A line in the green sand

Essays Published February 1, 2009 in Published in The Guardian, 10th February 2009

Last week, the government published a shortlist of five potential schemes for harnessing the tidal power of the river Severn, in the interests of providing renewable electricity.

It is no secret which of them is favoured in Whitehall. As ever, it is the biggest one: a ten-mile long mega-barrage which would cost £14bn and could generate 5% of Britain ‘s power. This may sound like the kind of thing that environmentalists ought to be unanimously keen on. Yet many say that the damage done by this mammoth piece of technology – destroying mudflats and bird habitats and weakening the famous tidal wave known as the Severn Bore – would outweigh the benefits. A battle is being joined over the fate of Britain’s longest river, and it is highlighting an uncomfortable truth which environmentalists don’t much like dwelling on: some ‘green’ technologies can have distinctly un-green impacts.

Britain is a small, overcrowded and overdeveloped country in which wild places are at a premium. On moors and glens, on tidal rivers and empty beaches, humanity’s impact can be escaped, at least for a time. A mountain, for instance, is an example of what the American poet Robinson Jeffers called ‘the transhuman magnificence.’ It is a place which rises above the detritus of civilisation; where we may go to experience the reality of ‘nature’ and the reality of ourselves. I have had experiences on mountains which have helped me to do just this. They were some of the experiences which led me to become an environmentalist.

When I climb a mountain, then, and find that the detritus of civilisation has followed me, in the form of giant wind turbines, my reaction is not to jump for joy because it is zero-carbon detritus. My reaction is to wonder how anyone could miss the point so spectacularly. And when I hear other environmentalists responding to my concerns with aggressive dismissal – particularly if they have never even visited the mountain in question – I start to get really quite depressed.

Fifteen or so years ago, as an excitable young road protester, I tried to prevent the destruction of beautiful places by new roads. To me, building a motorway through ancient downland, or ploughing a bypass through a watermeadow, was a desecration. To me today, a windfarm on a mountain is a similar desecration. A tidal barrage that turns a great river into a glorified mill stream is a desecration. A Sahara desert carpeted with giant solar panels would be a desecration. The motivation may be different, but the destruction of the wild and the wonderful is the same.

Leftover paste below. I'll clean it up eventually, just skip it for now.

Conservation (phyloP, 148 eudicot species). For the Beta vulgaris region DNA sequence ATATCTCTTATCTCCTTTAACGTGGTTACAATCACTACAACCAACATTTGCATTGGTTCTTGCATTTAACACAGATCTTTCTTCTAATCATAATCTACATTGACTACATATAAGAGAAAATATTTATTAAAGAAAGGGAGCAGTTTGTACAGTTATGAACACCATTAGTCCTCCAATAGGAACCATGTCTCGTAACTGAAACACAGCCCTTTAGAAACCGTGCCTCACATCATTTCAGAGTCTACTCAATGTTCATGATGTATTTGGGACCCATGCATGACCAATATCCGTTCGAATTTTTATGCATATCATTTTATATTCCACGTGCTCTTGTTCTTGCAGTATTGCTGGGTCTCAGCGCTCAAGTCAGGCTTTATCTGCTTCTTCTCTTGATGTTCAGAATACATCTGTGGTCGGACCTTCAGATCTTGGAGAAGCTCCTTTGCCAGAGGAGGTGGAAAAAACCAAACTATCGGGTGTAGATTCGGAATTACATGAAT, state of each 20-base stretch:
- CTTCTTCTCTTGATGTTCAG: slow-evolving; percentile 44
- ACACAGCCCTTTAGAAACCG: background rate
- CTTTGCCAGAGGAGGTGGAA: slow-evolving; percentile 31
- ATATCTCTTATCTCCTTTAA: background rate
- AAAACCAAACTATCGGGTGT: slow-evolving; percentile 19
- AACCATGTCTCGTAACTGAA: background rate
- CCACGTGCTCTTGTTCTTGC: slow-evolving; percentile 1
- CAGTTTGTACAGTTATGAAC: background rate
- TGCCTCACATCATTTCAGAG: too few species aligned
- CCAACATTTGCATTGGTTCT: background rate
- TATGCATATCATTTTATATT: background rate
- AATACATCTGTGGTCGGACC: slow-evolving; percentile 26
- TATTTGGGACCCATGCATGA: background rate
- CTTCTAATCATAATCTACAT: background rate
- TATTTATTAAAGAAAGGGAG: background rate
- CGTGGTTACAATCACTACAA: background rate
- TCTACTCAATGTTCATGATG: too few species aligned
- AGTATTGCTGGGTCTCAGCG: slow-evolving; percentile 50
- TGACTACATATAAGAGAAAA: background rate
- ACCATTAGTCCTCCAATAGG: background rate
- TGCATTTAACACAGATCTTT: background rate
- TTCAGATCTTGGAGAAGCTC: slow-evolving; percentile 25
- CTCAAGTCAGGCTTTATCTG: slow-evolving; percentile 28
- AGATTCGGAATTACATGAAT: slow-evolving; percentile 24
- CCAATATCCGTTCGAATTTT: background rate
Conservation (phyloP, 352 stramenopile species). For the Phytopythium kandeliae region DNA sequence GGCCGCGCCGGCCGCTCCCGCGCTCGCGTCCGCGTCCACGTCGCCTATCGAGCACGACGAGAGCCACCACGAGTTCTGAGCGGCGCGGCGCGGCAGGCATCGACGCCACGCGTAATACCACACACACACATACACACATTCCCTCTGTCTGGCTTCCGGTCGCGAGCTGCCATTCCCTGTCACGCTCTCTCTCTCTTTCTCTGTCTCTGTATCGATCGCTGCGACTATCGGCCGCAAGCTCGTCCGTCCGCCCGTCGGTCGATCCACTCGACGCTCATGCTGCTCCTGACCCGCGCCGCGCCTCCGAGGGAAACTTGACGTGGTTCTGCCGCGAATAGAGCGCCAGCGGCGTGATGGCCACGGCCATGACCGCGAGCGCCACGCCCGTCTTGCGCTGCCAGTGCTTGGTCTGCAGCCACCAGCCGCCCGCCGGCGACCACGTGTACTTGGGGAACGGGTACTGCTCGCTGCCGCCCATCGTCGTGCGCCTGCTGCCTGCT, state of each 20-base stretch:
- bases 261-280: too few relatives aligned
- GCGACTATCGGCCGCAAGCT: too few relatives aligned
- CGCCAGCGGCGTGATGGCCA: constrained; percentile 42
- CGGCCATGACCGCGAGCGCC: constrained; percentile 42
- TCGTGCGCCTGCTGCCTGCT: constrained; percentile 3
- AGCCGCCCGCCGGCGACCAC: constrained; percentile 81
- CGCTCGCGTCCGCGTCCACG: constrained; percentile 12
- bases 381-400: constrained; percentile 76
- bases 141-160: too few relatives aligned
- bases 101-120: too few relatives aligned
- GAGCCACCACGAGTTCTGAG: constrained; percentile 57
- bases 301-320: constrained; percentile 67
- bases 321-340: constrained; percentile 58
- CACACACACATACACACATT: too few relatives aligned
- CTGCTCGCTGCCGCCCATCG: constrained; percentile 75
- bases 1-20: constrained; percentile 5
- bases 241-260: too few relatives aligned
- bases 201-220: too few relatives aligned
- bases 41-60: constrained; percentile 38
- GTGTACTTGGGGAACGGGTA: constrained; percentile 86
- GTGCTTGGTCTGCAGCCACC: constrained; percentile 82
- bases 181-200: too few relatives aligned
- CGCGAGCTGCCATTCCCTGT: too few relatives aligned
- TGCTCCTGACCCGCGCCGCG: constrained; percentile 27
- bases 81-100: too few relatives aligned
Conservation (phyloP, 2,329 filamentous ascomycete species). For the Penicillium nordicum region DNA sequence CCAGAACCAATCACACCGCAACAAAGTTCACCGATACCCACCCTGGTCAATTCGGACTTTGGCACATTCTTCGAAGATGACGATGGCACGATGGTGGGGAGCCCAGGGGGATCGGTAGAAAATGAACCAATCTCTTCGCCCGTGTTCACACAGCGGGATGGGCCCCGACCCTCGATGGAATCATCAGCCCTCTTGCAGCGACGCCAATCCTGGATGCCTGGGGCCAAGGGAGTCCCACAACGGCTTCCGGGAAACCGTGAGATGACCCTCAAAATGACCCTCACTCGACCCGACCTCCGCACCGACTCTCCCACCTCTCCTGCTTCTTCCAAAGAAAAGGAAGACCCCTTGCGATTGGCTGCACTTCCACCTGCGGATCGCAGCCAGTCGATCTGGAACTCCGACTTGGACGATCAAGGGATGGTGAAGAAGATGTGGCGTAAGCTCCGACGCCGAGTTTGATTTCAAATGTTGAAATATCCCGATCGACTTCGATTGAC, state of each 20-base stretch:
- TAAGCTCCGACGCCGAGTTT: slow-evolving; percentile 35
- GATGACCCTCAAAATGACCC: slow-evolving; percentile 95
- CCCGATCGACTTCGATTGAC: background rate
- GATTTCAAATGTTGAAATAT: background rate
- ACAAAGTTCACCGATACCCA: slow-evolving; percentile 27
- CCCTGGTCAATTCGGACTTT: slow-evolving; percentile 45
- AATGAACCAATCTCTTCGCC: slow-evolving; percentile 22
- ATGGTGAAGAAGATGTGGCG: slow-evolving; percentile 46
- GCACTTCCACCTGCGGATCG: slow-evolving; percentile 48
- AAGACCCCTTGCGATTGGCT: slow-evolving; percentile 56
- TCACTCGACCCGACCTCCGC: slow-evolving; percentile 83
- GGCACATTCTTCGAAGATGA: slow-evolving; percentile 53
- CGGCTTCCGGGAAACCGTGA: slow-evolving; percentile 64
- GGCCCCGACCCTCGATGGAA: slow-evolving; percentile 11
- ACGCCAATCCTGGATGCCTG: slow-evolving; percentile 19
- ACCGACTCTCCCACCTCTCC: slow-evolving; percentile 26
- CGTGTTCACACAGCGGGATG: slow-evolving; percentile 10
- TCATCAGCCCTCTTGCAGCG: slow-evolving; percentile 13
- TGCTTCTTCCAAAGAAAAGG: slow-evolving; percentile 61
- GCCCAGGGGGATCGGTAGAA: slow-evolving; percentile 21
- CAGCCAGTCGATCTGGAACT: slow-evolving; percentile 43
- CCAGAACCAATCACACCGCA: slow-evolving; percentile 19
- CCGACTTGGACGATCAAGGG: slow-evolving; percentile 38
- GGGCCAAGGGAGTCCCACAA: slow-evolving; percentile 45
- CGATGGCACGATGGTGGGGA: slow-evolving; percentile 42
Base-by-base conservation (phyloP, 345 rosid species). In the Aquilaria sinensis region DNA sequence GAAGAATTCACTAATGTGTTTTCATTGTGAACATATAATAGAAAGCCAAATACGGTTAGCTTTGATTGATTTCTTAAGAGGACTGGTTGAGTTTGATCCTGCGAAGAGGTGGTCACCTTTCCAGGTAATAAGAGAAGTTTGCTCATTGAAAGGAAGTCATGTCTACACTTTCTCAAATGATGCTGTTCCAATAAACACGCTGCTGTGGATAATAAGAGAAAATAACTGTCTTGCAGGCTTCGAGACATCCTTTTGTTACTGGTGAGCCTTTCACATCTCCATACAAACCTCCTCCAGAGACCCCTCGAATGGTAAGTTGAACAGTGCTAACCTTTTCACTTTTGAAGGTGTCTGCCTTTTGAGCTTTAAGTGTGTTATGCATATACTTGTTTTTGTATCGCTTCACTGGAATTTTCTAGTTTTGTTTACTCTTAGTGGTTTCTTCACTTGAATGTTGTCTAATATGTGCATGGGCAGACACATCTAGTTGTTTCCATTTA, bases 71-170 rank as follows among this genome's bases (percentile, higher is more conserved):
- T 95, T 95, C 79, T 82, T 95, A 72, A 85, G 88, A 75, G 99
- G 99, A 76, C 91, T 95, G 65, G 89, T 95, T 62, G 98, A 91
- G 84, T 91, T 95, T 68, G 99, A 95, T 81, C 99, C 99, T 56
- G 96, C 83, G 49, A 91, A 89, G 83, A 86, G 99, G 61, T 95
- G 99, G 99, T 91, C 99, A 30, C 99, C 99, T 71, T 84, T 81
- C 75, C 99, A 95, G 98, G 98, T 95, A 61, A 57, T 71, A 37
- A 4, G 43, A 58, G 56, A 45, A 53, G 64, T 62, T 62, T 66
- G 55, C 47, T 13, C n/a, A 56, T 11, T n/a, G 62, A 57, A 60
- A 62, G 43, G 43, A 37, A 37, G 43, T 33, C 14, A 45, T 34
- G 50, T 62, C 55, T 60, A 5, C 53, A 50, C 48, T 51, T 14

It is de rigeur amongst greens to respond to such heresy by explaining that climate change would be far worse than any of these things. We have, we are told, fewer than 100 months to get to grips with global warming. A few turbines on the odd hillside is a small price to pay for preventing the holocaust that would result from our failure.

Well, maybe. But while renewable energy is a good thing in principle, if renewable schemes end up, like their conventional forbears, as vast, centralised mega-projects which override local feeling and destroy wild landscapes, then they become precisely the kind of projects that people like me cut their teeth trying to stop.

If you don’t understand what makes Helvellyn awe-inspiring or the Severn Bore magnificent or the Lewis peat moors evocative in some real, deep and possibly inexplicable sense, then you will have no idea what I’m talking about. These places will seem, in that case, not to be places at all, but ‘resources’, ripe for human exploitation. ‘What can we get from them?’ will be your response, and you will be asking not about breathing space or spiritual nourishment but about kilowatt hours and energy security.

Environmentalism is surely inspired by a sense of wonder at the richness of the natural world. Without that inspiration, it becomes the kind of bleached, technocratic, office-bound variety so common today, which pushes for the taming of rivers, mountains and wastelands in the name of making the ever-expanding human economy more ‘sustainable’. Desperate to seem grown-up, serious and economically literate, many greens seem to have become terrified of talking about the things which motivated them in the first place. Beauty. Wildness. A connection to the non-human, the remote, the untamed.

The human impact on the world is now so enormous that the civilisation we have built is feeling the shudders. If the world’s governments, with the collusion of some environmentalists, want to pretend that the need to question the underlying values of that civilisation can be staved off with wave machines and wind turbines, that is up to them. But we should understand that, whether we choose to dig up coal and burn it, or carpet the wildlands with barrages and turbines, we are making a statement: this is our world, and we will exploit every inch of it. We want – no, we need – more energy for our televisions, cars and aeroplanes. It is our right. There is no alternative.

There is only one place this attitude can lead: to a collision between civilisation and the biosphere. I don’t see any number of barrages doing much to prevent that. And I would put a lot of money on the winner.

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